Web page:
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BJCP Study Group: Category 19 (and/or Russian Imperial Stouts)

by Rob Friesel

Filed under “Best Laid Plans” and/or “Improvising” — our ninth study group session, intended for Category 19 (and coordinated by yours truly) got re-purposed, more or less at the last minute, for a… very special training session:

Judging the 2017 GMM Style Challenge beers: 20C. Imperial Stout

Category 19 ...and Russian Imperial Stouts Continue reading →

Twenty Malts

by Rob Friesel

At the confluence of my homebrewing and BJCP study group work, I found that I needed to deepen my knowledge of raw ingredients. Because hops are de rigueur pretty much all the time, I feel like I’ve gotten fairly well-acquainted with a number of varietals. And I spent most of my 2016 brew sessions experimenting with different yeast strains, so I was doing at least OK there. But try as I might, I haven’t been able to take malts and “make them stick”.

It seemed to me that there was only one way to really solve this problem.

To do what I always do when I want to know more about a subject: to go deep, and take notes.

just a selection of the malts samples Continue reading →

Homebrew #40: Imposter Syndrome (The Mead Day Mead)

by Rob Friesel

Filed under: How do I get myself into these things? It started when the local homebrew club reached out to me for help setting up an event for AHA’s Mead Day. The general idea was to do a club event that talked a bit about mead, demonstrated mead making, and then a little Q&A. It sounded like another club member was going to do the demo. But then that club member had to back out. I guess as the 2017 Vermont Mead Maker of the Year, it was my duty (!?!?) to step up and see that the event went on. Maybe everyone missed the memo where I’d only (personally) made mead one time. Which maybe explains why I went on to call this particular batch Imposter Syndrome.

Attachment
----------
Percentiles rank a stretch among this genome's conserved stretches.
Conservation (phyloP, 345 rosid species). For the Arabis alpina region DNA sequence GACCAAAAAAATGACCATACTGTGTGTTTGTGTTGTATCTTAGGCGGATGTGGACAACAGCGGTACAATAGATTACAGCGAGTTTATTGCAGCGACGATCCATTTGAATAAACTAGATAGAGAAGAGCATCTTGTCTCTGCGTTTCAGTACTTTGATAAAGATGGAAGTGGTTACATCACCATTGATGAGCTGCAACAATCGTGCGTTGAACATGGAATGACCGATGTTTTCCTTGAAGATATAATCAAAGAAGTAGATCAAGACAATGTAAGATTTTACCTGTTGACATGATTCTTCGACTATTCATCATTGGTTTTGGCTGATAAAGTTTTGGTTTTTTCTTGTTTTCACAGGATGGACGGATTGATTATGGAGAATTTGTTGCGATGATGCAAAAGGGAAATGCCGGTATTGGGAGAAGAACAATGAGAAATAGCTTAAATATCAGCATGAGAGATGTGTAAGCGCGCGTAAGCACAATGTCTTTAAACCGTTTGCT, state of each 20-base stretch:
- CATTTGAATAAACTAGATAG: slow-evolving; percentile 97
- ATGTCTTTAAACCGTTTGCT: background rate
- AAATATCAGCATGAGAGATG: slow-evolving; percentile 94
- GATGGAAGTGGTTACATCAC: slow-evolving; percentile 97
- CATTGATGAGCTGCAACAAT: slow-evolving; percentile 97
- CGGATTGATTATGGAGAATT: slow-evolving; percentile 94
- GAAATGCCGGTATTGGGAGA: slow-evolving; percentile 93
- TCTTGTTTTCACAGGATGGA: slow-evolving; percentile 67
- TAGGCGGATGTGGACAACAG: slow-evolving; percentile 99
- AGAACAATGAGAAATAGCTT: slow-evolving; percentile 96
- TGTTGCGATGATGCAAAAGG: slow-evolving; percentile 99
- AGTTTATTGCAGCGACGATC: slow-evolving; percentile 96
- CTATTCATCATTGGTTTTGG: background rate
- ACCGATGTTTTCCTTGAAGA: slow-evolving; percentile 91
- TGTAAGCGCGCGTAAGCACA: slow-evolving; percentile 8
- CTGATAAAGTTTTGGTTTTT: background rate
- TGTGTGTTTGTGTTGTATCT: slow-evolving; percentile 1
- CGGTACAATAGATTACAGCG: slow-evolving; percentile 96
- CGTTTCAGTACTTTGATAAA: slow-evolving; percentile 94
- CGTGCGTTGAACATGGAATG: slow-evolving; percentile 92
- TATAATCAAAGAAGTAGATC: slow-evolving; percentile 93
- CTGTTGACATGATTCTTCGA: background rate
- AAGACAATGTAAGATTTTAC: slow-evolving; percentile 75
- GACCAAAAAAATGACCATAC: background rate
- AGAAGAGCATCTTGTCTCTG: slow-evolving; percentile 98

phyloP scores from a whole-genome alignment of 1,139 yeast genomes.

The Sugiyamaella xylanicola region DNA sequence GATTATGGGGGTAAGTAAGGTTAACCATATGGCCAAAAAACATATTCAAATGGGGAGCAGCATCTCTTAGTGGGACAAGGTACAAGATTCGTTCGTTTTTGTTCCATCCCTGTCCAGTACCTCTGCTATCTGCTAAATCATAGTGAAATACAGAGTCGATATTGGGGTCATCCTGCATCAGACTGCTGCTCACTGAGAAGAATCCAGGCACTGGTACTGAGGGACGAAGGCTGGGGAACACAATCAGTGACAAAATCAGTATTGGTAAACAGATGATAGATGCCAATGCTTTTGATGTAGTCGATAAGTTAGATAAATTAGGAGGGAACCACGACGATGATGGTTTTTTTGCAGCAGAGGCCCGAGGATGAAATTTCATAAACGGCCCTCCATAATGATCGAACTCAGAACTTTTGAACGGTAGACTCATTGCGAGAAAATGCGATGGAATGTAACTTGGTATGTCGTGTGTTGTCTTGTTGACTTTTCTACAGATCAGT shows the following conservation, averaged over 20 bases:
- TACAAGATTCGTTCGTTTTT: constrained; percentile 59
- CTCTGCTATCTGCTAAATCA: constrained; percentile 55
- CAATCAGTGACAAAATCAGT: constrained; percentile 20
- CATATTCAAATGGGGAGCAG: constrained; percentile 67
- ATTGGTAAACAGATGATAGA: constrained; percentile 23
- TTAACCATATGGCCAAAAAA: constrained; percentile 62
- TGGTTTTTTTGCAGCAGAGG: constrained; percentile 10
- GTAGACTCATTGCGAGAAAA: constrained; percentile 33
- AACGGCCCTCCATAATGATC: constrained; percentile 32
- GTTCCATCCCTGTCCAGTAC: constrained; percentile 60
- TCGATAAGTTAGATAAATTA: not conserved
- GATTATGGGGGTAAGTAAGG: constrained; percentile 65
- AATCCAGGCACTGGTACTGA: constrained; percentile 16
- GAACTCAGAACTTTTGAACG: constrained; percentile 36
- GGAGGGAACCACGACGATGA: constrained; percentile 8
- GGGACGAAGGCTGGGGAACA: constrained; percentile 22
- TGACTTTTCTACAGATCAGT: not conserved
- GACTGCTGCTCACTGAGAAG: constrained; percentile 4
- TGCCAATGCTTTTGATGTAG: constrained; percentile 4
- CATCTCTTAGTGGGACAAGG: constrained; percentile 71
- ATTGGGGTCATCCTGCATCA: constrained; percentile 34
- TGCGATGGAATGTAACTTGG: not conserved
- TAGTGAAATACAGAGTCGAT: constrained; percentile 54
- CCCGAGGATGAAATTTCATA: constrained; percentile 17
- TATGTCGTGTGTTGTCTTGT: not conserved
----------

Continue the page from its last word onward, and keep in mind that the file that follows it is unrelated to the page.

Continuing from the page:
Imposter Syndrome Continue reading →

dream.20170913: the closet

by Rob Friesel

For the past two weeks, you have been at a creative writing retreat at your alma mater, St. Mary’s College of Maryland. The time spent was very productive. New stories written. Old ones revised. New friends made. Old connections reunited. But the time has come to depart.

As you close your first suitcase and return to the closet to grab more of your things, you notice that it seems to be… larger than before? And you don’t really recognize all of the items as your possessions. You shrug; you must have picked up at least a couple of small gifts and mementos over the past two weeks. You just hadn’t thought it to be that many.

You turn around with an armload of your things to dump them into the second, open suitcase — except that you notice the first suitcase has some open and spilled its contents. And those contents don’t match your memory of what went into them in the first place. You dump your armload into the second suitcase and jam everything back into the first. You try to zip it shut but it’s difficult.